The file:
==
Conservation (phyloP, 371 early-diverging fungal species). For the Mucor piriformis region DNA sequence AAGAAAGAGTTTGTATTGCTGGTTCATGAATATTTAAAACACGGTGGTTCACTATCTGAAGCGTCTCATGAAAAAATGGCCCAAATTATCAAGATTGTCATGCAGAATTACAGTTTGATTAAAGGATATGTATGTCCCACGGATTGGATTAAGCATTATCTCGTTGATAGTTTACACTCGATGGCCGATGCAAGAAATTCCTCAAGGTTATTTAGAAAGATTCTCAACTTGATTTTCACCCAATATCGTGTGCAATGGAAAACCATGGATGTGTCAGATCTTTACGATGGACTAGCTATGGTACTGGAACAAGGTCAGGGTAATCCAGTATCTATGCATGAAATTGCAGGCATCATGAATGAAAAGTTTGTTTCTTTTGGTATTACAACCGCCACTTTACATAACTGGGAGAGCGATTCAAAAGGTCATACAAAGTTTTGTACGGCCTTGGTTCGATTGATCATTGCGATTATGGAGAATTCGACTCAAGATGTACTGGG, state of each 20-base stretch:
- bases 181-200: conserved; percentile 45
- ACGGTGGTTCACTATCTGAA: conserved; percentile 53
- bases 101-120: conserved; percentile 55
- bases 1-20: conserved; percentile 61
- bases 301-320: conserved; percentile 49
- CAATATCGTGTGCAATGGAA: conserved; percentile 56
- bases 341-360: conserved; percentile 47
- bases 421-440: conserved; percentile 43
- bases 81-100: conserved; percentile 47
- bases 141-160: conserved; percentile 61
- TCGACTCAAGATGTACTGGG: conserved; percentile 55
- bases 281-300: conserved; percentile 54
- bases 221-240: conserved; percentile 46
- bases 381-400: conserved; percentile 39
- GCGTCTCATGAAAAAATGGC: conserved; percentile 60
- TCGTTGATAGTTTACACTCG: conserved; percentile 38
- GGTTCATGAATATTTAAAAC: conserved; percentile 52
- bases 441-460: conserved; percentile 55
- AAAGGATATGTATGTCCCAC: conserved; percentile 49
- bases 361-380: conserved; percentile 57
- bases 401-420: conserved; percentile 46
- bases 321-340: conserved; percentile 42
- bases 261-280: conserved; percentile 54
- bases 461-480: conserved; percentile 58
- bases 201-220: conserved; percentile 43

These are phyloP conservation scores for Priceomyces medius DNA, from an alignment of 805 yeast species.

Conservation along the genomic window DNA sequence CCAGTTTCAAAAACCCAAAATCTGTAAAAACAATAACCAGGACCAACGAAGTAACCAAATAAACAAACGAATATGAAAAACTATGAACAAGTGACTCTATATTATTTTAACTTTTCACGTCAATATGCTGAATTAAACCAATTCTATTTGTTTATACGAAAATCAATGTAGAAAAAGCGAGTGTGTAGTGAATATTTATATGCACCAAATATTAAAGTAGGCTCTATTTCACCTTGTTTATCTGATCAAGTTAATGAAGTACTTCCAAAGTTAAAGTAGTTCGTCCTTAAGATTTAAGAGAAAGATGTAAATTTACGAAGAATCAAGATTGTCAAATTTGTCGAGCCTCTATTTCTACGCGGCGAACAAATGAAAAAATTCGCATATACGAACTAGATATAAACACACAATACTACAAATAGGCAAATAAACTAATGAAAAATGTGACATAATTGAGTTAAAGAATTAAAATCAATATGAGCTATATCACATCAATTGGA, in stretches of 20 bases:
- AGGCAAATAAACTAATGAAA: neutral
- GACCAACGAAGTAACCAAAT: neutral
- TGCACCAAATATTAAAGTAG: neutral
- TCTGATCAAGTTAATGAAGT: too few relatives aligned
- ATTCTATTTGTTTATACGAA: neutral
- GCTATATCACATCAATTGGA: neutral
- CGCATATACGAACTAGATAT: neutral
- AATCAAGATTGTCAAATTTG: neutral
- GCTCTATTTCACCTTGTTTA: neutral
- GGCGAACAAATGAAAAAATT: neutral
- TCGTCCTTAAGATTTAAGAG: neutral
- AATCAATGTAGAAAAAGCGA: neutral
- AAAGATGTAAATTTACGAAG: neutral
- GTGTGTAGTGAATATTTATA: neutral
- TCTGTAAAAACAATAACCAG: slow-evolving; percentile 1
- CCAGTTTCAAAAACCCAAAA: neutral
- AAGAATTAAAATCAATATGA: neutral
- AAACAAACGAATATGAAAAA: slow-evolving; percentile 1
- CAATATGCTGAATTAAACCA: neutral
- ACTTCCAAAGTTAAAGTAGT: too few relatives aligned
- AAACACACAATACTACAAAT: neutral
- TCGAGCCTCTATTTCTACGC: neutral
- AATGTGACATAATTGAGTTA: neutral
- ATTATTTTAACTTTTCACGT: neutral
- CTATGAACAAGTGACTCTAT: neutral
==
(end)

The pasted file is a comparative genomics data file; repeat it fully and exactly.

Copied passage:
Conservation (phyloP, 371 early-diverging fungal species). For the Mucor piriformis region DNA sequence AAGAAAGAGTTTGTATTGCTGGTTCATGAATATTTAAAACACGGTGGTTCACTATCTGAAGCGTCTCATGAAAAAATGGCCCAAATTATCAAGATTGTCATGCAGAATTACAGTTTGATTAAAGGATATGTATGTCCCACGGATTGGATTAAGCATTATCTCGTTGATAGTTTACACTCGATGGCCGATGCAAGAAATTCCTCAAGGTTATTTAGAAAGATTCTCAACTTGATTTTCACCCAATATCGTGTGCAATGGAAAACCATGGATGTGTCAGATCTTTACGATGGACTAGCTATGGTACTGGAACAAGGTCAGGGTAATCCAGTATCTATGCATGAAATTGCAGGCATCATGAATGAAAAGTTTGTTTCTTTTGGTATTACAACCGCCACTTTACATAACTGGGAGAGCGATTCAAAAGGTCATACAAAGTTTTGTACGGCCTTGGTTCGATTGATCATTGCGATTATGGAGAATTCGACTCAAGATGTACTGGG, state of each 20-base stretch:
- bases 181-200: conserved; percentile 45
- ACGGTGGTTCACTATCTGAA: conserved; percentile 53
- bases 101-120: conserved; percentile 55
- bases 1-20: conserved; percentile 61
- bases 301-320: conserved; percentile 49
- CAATATCGTGTGCAATGGAA: conserved; percentile 56
- bases 341-360: conserved; percentile 47
- bases 421-440: conserved; percentile 43
- bases 81-100: conserved; percentile 47
- bases 141-160: conserved; percentile 61
- TCGACTCAAGATGTACTGGG: conserved; percentile 55
- bases 281-300: conserved; percentile 54
- bases 221-240: conserved; percentile 46
- bases 381-400: conserved; percentile 39
- GCGTCTCATGAAAAAATGGC: conserved; percentile 60
- TCGTTGATAGTTTACACTCG: conserved; percentile 38
- GGTTCATGAATATTTAAAAC: conserved; percentile 52
- bases 441-460: conserved; percentile 55
- AAAGGATATGTATGTCCCAC: conserved; percentile 49
- bases 361-380: conserved; percentile 57
- bases 401-420: conserved; percentile 46
- bases 321-340: conserved; percentile 42
- bases 261-280: conserved; percentile 54
- bases 461-480: conserved; percentile 58
- bases 201-220: conserved; percentile 43

These are phyloP conservation scores for Priceomyces medius DNA, from an alignment of 805 yeast species.

Conservation along the genomic window DNA sequence CCAGTTTCAAAAACCCAAAATCTGTAAAAACAATAACCAGGACCAACGAAGTAACCAAATAAACAAACGAATATGAAAAACTATGAACAAGTGACTCTATATTATTTTAACTTTTCACGTCAATATGCTGAATTAAACCAATTCTATTTGTTTATACGAAAATCAATGTAGAAAAAGCGAGTGTGTAGTGAATATTTATATGCACCAAATATTAAAGTAGGCTCTATTTCACCTTGTTTATCTGATCAAGTTAATGAAGTACTTCCAAAGTTAAAGTAGTTCGTCCTTAAGATTTAAGAGAAAGATGTAAATTTACGAAGAATCAAGATTGTCAAATTTGTCGAGCCTCTATTTCTACGCGGCGAACAAATGAAAAAATTCGCATATACGAACTAGATATAAACACACAATACTACAAATAGGCAAATAAACTAATGAAAAATGTGACATAATTGAGTTAAAGAATTAAAATCAATATGAGCTATATCACATCAATTGGA, in stretches of 20 bases:
- AGGCAAATAAACTAATGAAA: neutral
- GACCAACGAAGTAACCAAAT: neutral
- TGCACCAAATATTAAAGTAG: neutral
- TCTGATCAAGTTAATGAAGT: too few relatives aligned
- ATTCTATTTGTTTATACGAA: neutral
- GCTATATCACATCAATTGGA: neutral
- CGCATATACGAACTAGATAT: neutral
- AATCAAGATTGTCAAATTTG: neutral
- GCTCTATTTCACCTTGTTTA: neutral
- GGCGAACAAATGAAAAAATT: neutral
- TCGTCCTTAAGATTTAAGAG: neutral
- AATCAATGTAGAAAAAGCGA: neutral
- AAAGATGTAAATTTACGAAG: neutral
- GTGTGTAGTGAATATTTATA: neutral
- TCTGTAAAAACAATAACCAG: slow-evolving; percentile 1
- CCAGTTTCAAAAACCCAAAA: neutral
- AAGAATTAAAATCAATATGA: neutral
- AAACAAACGAATATGAAAAA: slow-evolving; percentile 1
- CAATATGCTGAATTAAACCA: neutral
- ACTTCCAAAGTTAAAGTAGT: too few relatives aligned
- AAACACACAATACTACAAAT: neutral
- TCGAGCCTCTATTTCTACGC: neutral
- AATGTGACATAATTGAGTTA: neutral
- ATTATTTTAACTTTTCACGT: neutral
- CTATGAACAAGTGACTCTAT: neutral